ascertained it to exist. Guatteria longifolia, Korinti, cerasoides, and suberosa. By this addition to the character, all Anonace(s.vth single seeded carpels, but having more than one ovule, or even with one ovule pendulous, or attached to the inner angle, and placed transversely across the cell of the ovary, will be excluded. In combination with this structure of the ovary, I have in all the above instances, found the petals nearly equal, and the connectivum of the stamens truncated, that is, prolonged beyond the anthers, and ending in a broad shield-like apex.
Four other genera have more recently been added, to the peninsular flora, jtrtobotris, Brown, Milium, Alph. DeCandolle, Lobocarpus, Wight and Arnott, and Orophea, Blume. The first of these is well known: the second is described, and figured, by the younger DeCandolle, in a memoir in the Geneva, Natural History Society's, Memoirs, but apparently from very imperfect specimens, since his character differs in some essential points, from numerous specimens, I have collected since my return to India, and most of them from the same station, from •which his was procured, namely, Courtallum. DeCandolle assigns to his, 3 sepals, and 3 petals, united half their length, and forming a bell-shaped corolla, at the base, that is two series of verticels. In mine, there are invariably three verticels, the two outer ones much smaller, both hairy, and sepaloid, in aspect, giving it the appearance of having 6, in place of 3 sepals, and a 3-petaled corolla: while the stamens are represented by DeCandolle as only 12 in number, and placed in a single series, round the elevated torus on which the ovaries are borne,while in mine, I have always found them, as in most of the other members of the order, numerous, closely covering the whole of the torus, and nearly sessile, in place of being furnished with a distinct longish filament. I think I have now two species of this genus, one of which, in spite of these discrepancies, I consider the same as DeCandolle's. Lobocarpus, I have not again met with, and have nothing to add, to what is contained in my flora. Orophea, which I lately found at Courtallum, in dense thickets, is a handsome shrub, but with small inconspicuous flowers. It is readily distinguished by having the inner, series of petals, much larger than the outer, and attenuated at the base, into a distinct claw or unquis. The stamens are in a double ? series about 15, and have the appearance of being 4-celled, from a depression along the line of dehiscence. Ovaries with 2 pendulous ovules, and furnished with a large style. Some other, perhaps new genera and species, of which I have specimens, remain to be added, but as I have not yet been able to ascertain, whether or not they are already named, I forbear for the present, characterizing them, as it is my intention, so soon as leisure permits, to re-examine the whole series, and figure, and describe all those that are new, or but imperfectly known. One however, of these genera, of which I possess two species, both from Ceylon, distinguished by some unusual peculiarities, is too interesting to be passed over in silence on the present occasion.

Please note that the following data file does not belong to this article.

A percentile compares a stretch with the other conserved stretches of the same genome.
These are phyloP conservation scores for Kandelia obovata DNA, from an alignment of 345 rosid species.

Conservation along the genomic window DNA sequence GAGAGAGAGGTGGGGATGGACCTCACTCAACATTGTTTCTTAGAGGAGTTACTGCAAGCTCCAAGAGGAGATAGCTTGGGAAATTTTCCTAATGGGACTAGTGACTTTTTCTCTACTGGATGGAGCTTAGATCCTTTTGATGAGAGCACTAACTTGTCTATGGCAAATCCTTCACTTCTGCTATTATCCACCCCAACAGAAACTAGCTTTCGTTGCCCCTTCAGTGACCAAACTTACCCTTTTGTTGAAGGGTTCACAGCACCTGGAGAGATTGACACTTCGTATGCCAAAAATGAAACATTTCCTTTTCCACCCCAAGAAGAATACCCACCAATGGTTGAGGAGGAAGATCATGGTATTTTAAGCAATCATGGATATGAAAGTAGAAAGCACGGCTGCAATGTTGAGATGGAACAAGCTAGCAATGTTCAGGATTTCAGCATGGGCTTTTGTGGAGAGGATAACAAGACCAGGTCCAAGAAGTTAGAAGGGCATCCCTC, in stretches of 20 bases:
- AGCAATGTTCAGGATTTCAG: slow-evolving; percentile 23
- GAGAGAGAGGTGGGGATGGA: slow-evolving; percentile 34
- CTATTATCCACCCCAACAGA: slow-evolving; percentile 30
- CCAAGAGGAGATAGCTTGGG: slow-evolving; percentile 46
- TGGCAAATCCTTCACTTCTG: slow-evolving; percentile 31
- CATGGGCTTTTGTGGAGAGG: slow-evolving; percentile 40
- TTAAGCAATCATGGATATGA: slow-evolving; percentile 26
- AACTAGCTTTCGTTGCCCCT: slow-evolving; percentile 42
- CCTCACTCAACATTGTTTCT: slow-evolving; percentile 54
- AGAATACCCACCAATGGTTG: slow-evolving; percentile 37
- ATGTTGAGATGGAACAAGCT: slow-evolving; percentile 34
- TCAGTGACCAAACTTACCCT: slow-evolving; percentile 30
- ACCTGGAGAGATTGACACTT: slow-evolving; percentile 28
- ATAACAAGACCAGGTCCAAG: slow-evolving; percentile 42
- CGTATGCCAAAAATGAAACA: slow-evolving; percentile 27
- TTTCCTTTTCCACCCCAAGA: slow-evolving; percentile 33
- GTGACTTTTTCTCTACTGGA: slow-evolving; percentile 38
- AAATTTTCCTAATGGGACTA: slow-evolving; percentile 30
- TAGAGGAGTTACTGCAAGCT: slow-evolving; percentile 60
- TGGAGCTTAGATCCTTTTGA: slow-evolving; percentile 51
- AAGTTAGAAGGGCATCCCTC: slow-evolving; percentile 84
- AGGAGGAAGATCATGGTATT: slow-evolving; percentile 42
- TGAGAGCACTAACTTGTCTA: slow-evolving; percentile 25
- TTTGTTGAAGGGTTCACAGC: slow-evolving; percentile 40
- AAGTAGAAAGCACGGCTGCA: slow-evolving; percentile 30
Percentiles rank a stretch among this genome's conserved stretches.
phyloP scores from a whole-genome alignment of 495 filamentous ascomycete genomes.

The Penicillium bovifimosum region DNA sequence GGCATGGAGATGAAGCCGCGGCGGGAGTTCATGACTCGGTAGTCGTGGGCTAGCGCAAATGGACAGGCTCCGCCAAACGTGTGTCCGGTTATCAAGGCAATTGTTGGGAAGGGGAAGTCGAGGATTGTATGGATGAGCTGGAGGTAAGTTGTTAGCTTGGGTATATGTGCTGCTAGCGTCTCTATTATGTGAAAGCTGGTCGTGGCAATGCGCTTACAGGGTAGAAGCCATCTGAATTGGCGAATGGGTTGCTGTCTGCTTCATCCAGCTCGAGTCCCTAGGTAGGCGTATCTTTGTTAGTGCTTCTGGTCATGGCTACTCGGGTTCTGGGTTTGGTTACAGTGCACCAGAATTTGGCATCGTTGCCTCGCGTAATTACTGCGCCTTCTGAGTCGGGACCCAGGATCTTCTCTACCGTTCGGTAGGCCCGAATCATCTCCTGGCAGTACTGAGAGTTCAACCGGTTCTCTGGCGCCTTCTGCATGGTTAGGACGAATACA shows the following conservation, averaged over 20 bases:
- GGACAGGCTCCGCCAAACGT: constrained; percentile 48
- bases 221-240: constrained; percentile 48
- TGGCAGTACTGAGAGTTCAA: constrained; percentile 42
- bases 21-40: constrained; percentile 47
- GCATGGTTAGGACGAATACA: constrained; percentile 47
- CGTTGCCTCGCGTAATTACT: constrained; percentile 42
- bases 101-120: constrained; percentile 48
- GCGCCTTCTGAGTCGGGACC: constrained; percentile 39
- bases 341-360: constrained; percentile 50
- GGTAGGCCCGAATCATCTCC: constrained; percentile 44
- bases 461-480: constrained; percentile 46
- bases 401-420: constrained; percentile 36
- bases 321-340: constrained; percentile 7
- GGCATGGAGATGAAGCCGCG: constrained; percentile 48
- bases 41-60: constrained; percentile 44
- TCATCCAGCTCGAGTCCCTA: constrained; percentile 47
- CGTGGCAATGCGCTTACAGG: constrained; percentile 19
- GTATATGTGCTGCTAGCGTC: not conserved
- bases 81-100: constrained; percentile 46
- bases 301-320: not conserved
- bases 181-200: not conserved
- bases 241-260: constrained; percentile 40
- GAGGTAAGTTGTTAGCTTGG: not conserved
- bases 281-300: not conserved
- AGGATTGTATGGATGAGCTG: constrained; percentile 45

In the form of the corolla and torus, this genus associates with Ccelocline, but differs so widely in the character of its ovaries and fruit, as leaves me no room to doubt its being new and perfectly distinct. The most remarkable peculiarities observed in the course of my, perhaps too hurried, examination, were—1st. The calyx is persistent, the sepals united to near the apex, enlarging with, and enclosing, the fruit.—2d. The torus is concave, prolonged beyond the ovaries, bearing the stamens exteriorly, and the ovaries within.—3d. The ovaries are indefinite, few (one ?) ovuled,with the ovules attached near the apex, and pendulous.—4th. The styles are long, subulate, ending in a simple acute stigma.—5th. The carpels are one-seeded, united into a single fruit, enclosed within the enlarged calyx, and ranged in a single row, round the central axis, with the solitary compressed seeds, pendulous from the apex. The fruit, in my specimens, is not quite mature, but is sufficiently advanced to enable me to ascertain these points. This genus may therefore be thus characterized.
Patonia, R. W.
Sepals 3, united at the base, persistent, enlarging with the fruit. Petals, in a double series, distinct. Stamens numerous, distinct, truncated at the apex. Torus concave, bearing stamens externally, and ovaries within. Ovaries free: ovules solitary, (?) pendulous from the apex. Style longish, subulate. Stigma acute. Carpels numerous, ( 10-15) all united, enclosed within the enlarged tubular calyx. Seeds solitary, compressed, pendulous from the apex of the carpel. Trees or shrubs : leaves oblong, lanciolate, acuminated, glabrous : flowers axillary, solitary, or several together, from a short peduncle, or abortive branch: corolla slender ; petals tapering towards the point, pubescent : fruit, concealed within the tube of the greatly enlarged, 3-lobed calyx.
This genus is dedicated to Miss Paton, now Mrs. Colonel Walker. The name Walkeria being pre-occupied, prevents me dedicating it to my highly esteemed and amiable friend, under the name by which only she is known to science, as the diligent and acute investiga-